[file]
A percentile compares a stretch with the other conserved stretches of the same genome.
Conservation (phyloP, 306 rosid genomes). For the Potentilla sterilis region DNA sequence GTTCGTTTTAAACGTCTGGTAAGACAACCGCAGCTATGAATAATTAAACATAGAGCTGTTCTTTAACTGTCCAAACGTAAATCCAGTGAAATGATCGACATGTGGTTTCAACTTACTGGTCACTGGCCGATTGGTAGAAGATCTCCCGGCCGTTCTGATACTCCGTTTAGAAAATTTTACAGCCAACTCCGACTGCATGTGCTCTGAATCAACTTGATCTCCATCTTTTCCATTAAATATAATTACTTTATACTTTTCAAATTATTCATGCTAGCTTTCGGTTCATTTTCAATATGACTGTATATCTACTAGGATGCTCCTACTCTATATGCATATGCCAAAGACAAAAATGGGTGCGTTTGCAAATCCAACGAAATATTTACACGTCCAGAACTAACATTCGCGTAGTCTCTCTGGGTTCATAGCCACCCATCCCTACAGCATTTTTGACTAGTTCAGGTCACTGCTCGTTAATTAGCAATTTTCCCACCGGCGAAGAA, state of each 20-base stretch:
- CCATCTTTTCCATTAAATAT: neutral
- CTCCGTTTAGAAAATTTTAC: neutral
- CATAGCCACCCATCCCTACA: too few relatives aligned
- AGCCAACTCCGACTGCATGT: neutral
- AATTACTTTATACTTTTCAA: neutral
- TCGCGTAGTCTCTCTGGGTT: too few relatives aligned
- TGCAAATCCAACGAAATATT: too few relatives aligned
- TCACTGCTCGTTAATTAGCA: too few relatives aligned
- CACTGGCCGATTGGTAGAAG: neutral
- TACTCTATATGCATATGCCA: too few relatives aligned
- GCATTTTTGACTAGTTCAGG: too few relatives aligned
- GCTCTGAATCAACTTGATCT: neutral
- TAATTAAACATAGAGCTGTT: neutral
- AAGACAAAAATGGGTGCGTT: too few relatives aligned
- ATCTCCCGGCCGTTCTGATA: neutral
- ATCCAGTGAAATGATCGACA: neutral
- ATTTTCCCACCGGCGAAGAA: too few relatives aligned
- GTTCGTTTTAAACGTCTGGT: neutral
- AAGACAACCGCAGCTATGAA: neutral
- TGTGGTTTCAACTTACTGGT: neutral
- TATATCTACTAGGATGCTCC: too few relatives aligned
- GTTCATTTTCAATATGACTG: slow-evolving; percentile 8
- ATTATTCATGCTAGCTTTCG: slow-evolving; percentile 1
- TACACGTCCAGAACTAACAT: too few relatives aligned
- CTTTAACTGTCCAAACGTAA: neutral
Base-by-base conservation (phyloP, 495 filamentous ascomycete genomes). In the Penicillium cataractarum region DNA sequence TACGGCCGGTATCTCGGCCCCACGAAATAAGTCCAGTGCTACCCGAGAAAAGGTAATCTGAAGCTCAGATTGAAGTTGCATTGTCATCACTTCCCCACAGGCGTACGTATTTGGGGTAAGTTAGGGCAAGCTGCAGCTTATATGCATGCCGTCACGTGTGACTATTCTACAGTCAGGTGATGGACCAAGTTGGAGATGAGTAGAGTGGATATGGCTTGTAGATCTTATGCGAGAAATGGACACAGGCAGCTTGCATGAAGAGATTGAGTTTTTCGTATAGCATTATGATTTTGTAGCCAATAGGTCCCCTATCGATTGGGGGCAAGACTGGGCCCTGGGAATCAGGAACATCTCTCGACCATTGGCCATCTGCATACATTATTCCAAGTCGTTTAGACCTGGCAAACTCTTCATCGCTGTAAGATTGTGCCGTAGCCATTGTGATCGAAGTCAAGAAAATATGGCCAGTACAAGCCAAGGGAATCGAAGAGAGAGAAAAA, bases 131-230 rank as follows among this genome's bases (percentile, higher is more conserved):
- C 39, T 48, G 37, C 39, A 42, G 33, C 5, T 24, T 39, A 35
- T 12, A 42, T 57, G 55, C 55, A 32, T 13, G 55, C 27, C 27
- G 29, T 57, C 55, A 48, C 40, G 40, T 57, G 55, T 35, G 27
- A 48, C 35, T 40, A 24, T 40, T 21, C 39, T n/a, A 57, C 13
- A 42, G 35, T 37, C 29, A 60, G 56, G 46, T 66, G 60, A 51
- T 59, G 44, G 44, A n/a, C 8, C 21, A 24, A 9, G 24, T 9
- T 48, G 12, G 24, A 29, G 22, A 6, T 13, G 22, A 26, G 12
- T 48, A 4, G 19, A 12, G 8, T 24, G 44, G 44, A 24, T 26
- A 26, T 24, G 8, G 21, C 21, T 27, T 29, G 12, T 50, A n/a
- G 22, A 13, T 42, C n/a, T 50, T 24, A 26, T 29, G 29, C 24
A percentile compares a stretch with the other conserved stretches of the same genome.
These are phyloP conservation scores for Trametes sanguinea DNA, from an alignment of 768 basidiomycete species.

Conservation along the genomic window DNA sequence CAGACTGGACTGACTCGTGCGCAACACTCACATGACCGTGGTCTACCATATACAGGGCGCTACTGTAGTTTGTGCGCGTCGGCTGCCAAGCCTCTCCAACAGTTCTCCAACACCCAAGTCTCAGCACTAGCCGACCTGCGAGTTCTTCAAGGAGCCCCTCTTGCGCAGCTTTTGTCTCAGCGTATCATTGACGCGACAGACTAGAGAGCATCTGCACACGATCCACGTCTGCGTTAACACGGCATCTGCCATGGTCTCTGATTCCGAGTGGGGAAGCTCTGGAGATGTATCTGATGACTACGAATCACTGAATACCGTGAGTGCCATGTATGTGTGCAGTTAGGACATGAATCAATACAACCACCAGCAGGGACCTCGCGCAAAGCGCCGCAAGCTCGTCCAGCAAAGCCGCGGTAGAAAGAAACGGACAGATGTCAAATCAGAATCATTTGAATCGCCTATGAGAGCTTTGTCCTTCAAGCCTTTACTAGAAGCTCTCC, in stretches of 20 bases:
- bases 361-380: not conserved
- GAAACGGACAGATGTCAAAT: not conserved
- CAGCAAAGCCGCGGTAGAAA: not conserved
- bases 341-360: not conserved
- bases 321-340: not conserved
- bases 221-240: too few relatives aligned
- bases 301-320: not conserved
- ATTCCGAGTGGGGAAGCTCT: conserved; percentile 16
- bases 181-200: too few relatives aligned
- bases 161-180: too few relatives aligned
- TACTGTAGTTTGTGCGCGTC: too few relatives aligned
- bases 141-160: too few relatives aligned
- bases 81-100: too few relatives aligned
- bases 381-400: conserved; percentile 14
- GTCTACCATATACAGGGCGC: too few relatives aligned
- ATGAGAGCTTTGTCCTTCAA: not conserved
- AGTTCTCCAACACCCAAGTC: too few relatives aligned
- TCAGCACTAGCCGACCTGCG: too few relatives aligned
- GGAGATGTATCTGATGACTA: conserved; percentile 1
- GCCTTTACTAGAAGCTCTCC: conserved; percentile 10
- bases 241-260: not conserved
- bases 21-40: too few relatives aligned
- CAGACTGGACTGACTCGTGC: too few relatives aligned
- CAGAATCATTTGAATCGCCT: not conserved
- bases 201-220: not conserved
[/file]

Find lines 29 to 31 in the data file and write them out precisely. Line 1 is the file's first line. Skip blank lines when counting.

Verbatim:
- C 39, T 48, G 37, C 39, A 42, G 33, C 5, T 24, T 39, A 35
- T 12, A 42, T 57, G 55, C 55, A 32, T 13, G 55, C 27, C 27
- G 29, T 57, C 55, A 48, C 40, G 40, T 57, G 55, T 35, G 27